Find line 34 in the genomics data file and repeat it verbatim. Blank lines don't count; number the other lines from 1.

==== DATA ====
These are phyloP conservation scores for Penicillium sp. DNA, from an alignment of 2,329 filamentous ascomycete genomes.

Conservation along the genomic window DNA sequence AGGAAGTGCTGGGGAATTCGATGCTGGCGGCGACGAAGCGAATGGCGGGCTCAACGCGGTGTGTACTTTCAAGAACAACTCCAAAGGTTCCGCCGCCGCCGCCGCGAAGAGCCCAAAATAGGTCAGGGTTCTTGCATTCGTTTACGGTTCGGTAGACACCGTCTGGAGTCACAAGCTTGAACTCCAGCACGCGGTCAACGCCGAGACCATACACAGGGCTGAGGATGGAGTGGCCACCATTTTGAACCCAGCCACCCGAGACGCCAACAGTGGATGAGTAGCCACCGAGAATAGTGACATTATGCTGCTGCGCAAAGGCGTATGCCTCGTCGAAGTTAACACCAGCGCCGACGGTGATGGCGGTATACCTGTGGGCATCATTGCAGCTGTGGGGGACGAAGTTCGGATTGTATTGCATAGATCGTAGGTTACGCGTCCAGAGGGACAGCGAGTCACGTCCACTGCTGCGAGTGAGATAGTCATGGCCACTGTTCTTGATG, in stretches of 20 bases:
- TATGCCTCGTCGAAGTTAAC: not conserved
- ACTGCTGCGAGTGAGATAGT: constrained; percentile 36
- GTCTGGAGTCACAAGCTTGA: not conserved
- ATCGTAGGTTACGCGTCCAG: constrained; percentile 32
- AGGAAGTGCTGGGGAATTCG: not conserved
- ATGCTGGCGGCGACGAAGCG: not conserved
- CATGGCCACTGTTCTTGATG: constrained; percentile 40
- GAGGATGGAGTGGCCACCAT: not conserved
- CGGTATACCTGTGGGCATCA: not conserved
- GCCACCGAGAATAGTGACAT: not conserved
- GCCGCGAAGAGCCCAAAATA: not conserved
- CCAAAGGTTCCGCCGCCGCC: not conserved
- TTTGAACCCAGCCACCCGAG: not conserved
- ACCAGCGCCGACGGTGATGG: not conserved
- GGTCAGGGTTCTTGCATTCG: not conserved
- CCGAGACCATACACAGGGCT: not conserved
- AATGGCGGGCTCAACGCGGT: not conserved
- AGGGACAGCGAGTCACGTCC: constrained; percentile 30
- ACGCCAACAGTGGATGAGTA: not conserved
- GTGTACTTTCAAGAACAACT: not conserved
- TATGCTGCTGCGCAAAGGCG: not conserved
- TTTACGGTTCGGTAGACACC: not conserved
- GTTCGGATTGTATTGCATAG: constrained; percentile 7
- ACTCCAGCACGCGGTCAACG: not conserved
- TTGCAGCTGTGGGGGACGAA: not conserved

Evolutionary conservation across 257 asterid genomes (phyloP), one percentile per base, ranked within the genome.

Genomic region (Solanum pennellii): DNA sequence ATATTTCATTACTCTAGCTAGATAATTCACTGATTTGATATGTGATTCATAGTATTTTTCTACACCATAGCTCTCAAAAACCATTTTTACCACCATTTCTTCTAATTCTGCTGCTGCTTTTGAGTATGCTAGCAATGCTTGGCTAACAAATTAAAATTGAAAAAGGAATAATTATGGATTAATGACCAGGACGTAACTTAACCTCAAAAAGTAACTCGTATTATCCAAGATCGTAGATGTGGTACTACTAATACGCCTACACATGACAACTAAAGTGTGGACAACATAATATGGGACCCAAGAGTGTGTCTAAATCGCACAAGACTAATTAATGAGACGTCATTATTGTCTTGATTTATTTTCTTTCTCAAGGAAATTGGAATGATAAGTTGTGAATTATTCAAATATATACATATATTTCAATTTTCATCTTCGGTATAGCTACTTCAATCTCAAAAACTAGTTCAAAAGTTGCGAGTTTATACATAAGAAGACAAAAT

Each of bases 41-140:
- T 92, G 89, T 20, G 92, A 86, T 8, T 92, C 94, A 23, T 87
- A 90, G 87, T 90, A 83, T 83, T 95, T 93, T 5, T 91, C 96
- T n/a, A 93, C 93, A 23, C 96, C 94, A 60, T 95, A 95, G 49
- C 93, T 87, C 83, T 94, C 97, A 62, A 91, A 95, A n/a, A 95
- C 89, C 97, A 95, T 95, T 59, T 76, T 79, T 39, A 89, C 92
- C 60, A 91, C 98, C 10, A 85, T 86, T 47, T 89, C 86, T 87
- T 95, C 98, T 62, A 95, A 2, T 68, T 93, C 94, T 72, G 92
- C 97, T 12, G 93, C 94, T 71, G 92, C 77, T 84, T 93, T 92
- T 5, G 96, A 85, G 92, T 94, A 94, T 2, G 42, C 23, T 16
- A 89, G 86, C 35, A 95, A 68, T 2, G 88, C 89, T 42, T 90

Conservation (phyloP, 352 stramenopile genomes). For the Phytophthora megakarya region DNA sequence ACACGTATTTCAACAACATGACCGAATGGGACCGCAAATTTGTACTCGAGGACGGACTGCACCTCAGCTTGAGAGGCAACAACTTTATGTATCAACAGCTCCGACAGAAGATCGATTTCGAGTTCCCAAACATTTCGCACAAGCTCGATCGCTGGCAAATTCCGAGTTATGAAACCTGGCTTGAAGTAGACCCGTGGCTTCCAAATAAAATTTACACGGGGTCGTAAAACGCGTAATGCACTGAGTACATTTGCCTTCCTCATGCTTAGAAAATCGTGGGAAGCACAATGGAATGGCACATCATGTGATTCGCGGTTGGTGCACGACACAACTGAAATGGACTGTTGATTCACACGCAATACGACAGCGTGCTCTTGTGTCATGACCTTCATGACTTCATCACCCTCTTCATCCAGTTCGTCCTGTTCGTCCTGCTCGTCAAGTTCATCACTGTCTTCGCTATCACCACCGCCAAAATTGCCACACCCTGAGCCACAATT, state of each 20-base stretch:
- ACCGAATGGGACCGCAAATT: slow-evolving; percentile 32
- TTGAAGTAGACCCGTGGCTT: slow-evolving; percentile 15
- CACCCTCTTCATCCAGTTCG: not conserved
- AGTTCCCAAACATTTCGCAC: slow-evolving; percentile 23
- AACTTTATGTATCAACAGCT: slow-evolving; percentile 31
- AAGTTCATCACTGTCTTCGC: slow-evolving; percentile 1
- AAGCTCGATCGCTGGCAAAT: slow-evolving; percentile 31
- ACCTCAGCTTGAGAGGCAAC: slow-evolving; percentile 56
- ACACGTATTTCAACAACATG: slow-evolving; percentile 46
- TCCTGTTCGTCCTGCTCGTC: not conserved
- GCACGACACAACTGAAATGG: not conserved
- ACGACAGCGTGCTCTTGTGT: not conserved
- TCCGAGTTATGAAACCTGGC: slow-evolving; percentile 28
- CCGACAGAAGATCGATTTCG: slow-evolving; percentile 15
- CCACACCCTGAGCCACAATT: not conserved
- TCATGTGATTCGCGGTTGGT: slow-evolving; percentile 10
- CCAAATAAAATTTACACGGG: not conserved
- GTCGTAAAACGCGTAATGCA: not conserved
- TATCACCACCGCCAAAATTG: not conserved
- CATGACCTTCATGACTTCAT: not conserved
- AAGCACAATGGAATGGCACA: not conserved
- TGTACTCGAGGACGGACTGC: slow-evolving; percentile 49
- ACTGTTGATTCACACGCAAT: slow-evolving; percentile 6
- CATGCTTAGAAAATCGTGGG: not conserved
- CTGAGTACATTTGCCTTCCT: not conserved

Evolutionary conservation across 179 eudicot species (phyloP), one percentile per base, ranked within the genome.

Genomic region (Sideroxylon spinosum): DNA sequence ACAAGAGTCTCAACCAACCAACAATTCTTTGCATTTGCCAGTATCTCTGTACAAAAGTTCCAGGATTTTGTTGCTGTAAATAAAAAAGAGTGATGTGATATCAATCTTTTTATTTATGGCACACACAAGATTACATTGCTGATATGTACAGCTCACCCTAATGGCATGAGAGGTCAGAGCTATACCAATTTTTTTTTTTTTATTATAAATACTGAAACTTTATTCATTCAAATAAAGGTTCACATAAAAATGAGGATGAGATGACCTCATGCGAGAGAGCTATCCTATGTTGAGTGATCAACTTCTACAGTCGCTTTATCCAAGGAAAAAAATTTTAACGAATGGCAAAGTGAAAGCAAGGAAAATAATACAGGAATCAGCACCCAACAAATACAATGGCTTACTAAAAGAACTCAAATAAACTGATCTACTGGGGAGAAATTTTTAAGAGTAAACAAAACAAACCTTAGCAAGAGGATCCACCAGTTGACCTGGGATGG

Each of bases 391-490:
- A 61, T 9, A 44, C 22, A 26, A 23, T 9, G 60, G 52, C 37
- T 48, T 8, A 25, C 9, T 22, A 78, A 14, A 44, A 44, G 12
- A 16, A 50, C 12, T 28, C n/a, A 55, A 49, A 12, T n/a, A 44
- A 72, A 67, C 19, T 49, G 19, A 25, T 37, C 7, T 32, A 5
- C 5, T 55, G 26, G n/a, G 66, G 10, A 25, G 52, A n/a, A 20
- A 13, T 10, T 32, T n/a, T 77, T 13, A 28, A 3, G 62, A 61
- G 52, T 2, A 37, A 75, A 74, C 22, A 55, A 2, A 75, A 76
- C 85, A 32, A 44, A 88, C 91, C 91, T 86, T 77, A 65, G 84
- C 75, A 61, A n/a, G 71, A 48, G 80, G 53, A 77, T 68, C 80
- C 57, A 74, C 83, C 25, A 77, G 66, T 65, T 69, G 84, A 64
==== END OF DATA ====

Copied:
- C 93, T 87, C 83, T 94, C 97, A 62, A 91, A 95, A n/a, A 95